Caught on tape discussing Dilma Rousseff, top ally of Brazil's Michel Temer steps aside

Arguably most serious of all is suggestion that the Brazilian military was in on the plot to jettison Rousseff

David Usborne@dusborne
Monday 23 May 2016 22:18
comments
Romero Juca, left, with Michel Temer
Romero Juca, left, with Michel Temer

Brazil’s interim leader Michel Temer is facing his first full-blown political crisis following the release of tape recordings seemingly showing that the suspension two weeks ago of President Dilma Rousseff was the result less of legitimate constitutional complaints and more of a plot.

After a day of frantic speculation in the capital, Brasilia, the country’s barely installed planning minister and top Temer ally, Romero Juca, announced he was temporarily stepping aside after admitting earlier in the day that his was one of two voices heard on the tape

“Starting from tomorrow, I will step aside,“ Mr Juca told a huddle of reporters in the capital Brasilia. The drama around him comes just as Mr Temer is embarking on a rapid-fire set of reforms to try to tackle Brazil’s spiraling economy. Getting them to stick will now be more difficult and his opponents will be emboldened to protest his proposed reforms.

Mr Temer became interim president of Latin America’s largest economy earlier this month after the upper chamber of the National Congress voted to suspend Ms Rousseff and begin an impeachment trial against her on charges she fiddled the nation’s books to paper over a dire budget deficit. She and her allies contended however that she was in fact a victim of a “coup”.

The bomb was dropped on the Temer team early Monday when one of Brazil’s leading papers, the Folha de São Paulo, released chunks of a 75-minute conversation from early March between Mr Juca, who was then a Senator, and Sergio Machado, also a former senator and the head of a state oil company. Who made the tape and why is not clear.

The excerpts depict the two men discussing their distaste for the long-running ‘Car Wash' probe of widespread kickbacks and bribes involving the oil giant Petrobras and numerous senior political figures and how only by removing Ms Rousseff would they be able to stymie it.

In an earlier press conference, before confirming his decision to step aside, Mr Juca insisted that the paper had taken parts of the taped conversation out of context.

“There isn’t the tiniest chance of any interference of the executive power in any sort of investigation,” he said. “Personally, I’ve always defended the Lava Jato (Carwash) operation … I’ve always said that I consider the Lava Jato operation a positive change in Brazilian politics, a paradigm change for the relationship between political parties, candidates and companies.”

But his protestations may not bail him out, in part because the parts of the tape released by the paper seem to back up precisely what many of Ms Rousseff’s defenders have been insisting: that her foes had been maneuvering behind the scenes for months to get rid of her.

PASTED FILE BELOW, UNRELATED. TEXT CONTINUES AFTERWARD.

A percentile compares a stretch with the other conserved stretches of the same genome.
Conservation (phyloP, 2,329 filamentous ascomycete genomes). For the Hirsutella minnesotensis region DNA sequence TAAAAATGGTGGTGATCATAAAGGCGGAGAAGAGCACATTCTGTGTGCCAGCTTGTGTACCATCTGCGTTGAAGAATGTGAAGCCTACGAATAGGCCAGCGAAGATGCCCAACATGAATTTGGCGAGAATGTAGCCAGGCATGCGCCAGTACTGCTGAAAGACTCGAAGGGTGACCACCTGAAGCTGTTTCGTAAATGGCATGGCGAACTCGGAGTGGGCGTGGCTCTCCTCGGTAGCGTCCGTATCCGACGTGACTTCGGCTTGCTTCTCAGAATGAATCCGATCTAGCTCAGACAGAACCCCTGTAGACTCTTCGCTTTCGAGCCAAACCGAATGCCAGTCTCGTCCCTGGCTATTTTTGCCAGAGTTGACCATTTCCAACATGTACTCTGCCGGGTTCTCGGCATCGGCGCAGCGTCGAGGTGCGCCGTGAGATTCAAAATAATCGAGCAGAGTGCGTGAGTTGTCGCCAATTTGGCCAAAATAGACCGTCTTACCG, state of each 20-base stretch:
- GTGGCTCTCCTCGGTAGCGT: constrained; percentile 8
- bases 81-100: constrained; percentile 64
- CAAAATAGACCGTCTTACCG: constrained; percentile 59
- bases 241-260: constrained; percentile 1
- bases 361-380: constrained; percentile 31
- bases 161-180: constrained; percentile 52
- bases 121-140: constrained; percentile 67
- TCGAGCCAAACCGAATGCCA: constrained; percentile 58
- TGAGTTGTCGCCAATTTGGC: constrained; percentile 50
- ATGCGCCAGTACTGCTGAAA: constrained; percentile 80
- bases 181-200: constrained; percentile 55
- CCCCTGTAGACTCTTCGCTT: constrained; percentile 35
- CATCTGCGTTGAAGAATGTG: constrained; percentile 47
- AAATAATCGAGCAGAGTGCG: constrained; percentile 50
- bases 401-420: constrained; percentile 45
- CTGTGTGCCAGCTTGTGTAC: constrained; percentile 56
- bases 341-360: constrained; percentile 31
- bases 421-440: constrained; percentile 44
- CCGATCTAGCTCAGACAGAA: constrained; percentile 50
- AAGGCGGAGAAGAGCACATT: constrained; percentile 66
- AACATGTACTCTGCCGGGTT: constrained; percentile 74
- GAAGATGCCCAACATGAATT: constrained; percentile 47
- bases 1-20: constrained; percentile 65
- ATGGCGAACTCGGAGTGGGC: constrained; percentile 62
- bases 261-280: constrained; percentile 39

“We have to stop this shit,” Mr Juca is heard saying of the Car Wash probe on the tape. “We have to change the government to be able to stop this bleeding.” Mr Macado is then heard to say: “The easiest solution would be to put in Michel [Temer].” They were talking just weeks before the lower chamber of Congress moved first to begin the impeachment process.

As alarming as anything, however, are remarks made by Mr Juca suggesting that he had directly sought - and received - reassurances of support for an effort to displace Ms Rousseff from both the Brazilian military and its Supreme Court, comments which seem to show a deliberate blurring of constitutional demarcations between different arms of the state.

Any notion of connivance with the military to oust a president in particular will spread alarm among those Brazilians who haven’t forgotten their country’s long period of military dictatorship ending only 1985. “I am talking to the generals, the military commanders,” the then senator is heard telling Mr Machado. “They are fine with this, they said they will guarantee it.”

Members of the Workers’ Party who have found themselves sidelined alongside Ms Rousseff, its leader, since her ouster, seized on the revelations as evidence that the Brazilian people had been duped by the claims that the impeachment move was legitimate.

“This only confirms what we have been talking about for some time: it confirms the coup against Dilma,” said Paulo Rocha, the Senate leader for her Workers’ Party.

On the tape, Mr Juca is also heard suggesting that the Brazilian press has also been brought on side. “The press wants to take her [Dilma] out,” he is heard saying.

Dozens of top political figures both from Ms Rousseff’s Workers Party and from the more centrist Democratic Movement Party of Mr Temer have been imprisoned or charged in the still widening Car Wash probe. Seven of Mr Temer’s ministers were picked for his cabinet in spite of being under investigation.

Investigators have said that kickbacks paid to politicians and government officials came to more than $2 billion.

The sudden emergence of the tapes sent both Brazil’s main stock index and its currency down on Monday as investors feared Mr Temer’s promise of economic reforms were in peril.

Join our new commenting forum

Join thought-provoking conversations, follow other Independent readers and see their replies

View comments